Chicago is one of the best cities in the world when it comes to intertwining green spaces with its web of urban concrete. Because the city has designated so much area to natural environments, a number of Chicago’s main events are hosted in its parks and gardens, a marker of how important these areas are to both residents and visitors. While visiting this Midwestern city, don’t hold back from exploring the area’s brightest green spaces!

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Grant Park

Though its name has changed over the years, Grant Park (often referred to as “Chicago’s Front Yard”) is as old as the city itself, dating back to the early 19th century. Nowadays, the park’s features appear endless, with multiple museums, monuments, and music festivals finding a place on the grounds. Located in the city’s Central Business District (CBD), the park treats visitors to views of the surrounding skyline, blooming gardens, and neighboring Lake Michigan. This Chicago hotspot is unavoidable, and for all the right reasons!

 

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Millennium Park

Despite being situated in the northwestern corner of Grant Park, Millennium Park deserves to be featured on its own. With over 25 million annual visitors, the award-winning park is the most visited attraction in the Midwest. Home to Lurie Garden, Jay Pritzker Pavilion, BP Pedestrian Bridge, outdoor art exhibits, and much, much more, this urban green space has understandably received so much acclaim in recent years. And what makes the park even better is its seasonal versatility, with the McCormick Tribune Plaza and Ice Rink and annual Christmas tree lighting enticing visitors and locals during the city’s coldest months.

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Northerly Island

Northerly Island is one of the best examples of how the green effect is blossoming in Illinois’s capital. The island, which is home to thousands of trees and shrubs, stretches for over 90 acres and is encircled by a multi-purpose trail that travels around its entire circumference. You will also find the Adler Planetarium, Huntington Bank Pavilion, and 12th Street Beach while adventuring on the man-made peninsula.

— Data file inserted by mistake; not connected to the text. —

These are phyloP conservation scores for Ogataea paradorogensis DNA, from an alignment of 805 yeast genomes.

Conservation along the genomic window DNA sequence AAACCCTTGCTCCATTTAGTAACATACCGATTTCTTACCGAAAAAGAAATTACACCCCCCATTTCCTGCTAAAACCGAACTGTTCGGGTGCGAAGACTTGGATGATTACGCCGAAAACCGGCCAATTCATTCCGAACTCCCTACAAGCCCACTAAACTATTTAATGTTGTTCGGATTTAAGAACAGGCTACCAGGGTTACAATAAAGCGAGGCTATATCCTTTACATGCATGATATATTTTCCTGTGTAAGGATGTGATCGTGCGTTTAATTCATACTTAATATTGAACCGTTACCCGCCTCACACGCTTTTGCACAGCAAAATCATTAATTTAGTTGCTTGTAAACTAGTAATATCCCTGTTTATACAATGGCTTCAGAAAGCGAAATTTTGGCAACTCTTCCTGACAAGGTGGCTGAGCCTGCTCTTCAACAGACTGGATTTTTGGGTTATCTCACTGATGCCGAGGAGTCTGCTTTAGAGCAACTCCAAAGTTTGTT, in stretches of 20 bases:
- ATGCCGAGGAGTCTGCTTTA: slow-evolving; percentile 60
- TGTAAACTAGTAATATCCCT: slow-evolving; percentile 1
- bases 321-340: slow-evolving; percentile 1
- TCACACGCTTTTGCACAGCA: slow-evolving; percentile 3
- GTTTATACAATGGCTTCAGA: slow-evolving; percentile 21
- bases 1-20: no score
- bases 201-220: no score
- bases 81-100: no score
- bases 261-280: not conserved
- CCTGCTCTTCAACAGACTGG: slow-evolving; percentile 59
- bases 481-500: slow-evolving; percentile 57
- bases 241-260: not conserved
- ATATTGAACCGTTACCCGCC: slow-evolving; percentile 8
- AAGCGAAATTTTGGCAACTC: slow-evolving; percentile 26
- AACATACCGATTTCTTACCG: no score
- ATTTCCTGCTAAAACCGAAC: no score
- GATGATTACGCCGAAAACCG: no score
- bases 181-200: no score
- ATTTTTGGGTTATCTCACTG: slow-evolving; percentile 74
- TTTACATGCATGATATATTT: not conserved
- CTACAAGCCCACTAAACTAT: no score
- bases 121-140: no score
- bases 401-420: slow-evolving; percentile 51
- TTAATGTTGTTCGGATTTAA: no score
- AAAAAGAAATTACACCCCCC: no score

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Lincoln Park

Between 6:00 a.m. and 11:00 p.m. visitors are able to enjoy the environmentally friendly luxuries of Lincoln Park, situated just north of downtown. To reach the park, hop on the 36 bus at State and Grand. The ride will take roughly 20 minutes and end at the intersection of Armitage and Clark, where you’ll soon see the expansive space that is Lincoln Park. Within the park’s perimeters are Lincoln Park Conservatory, Chicago History Museum, North Pond Nature Sanctuary, and two beaches (North Avenue and Oak Street), ensuring that the venture north is worth the journey.

Promontory Point

Located on a man-made point jutting out of Burnham Park, this shorefront that was once a landfill now hosts visitors looking to take in some of Chicago’s best scenery. The point is a popular summer hangout, an open space where visitors and residents can enjoy a number of activities, including swimming and BBQing. The Lakefront Trail also runs through the area, which makes it easy for those traveling by bicycle to stop, relax, and take in the views of Lake Michigan and the surrounding area. If biking isn’t your thing, both the Red and Orange Lines will take you to the point, which will be a 30-minute train ride from Millenium Station.

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Ping Tom Memorial Park

One of the smaller Chicago green spaces on this list, Ping Tom Memorial Park is a 17-acre park located on the banks of the Chicago River near the city’s Chinatown. Once used as an old railway, the area has been repurposed as a community gathering space, to be used by visitors and travelers alike. In addition to sweet views of the cityscape, there’s also plenty of room for outdoor activities like picnicking and kayaking (which are available for rent in the summer). To find your way to the memorial park, it’s easiest to ride the metro’s Red Line from Monroe Station to Cermak-Chinatown.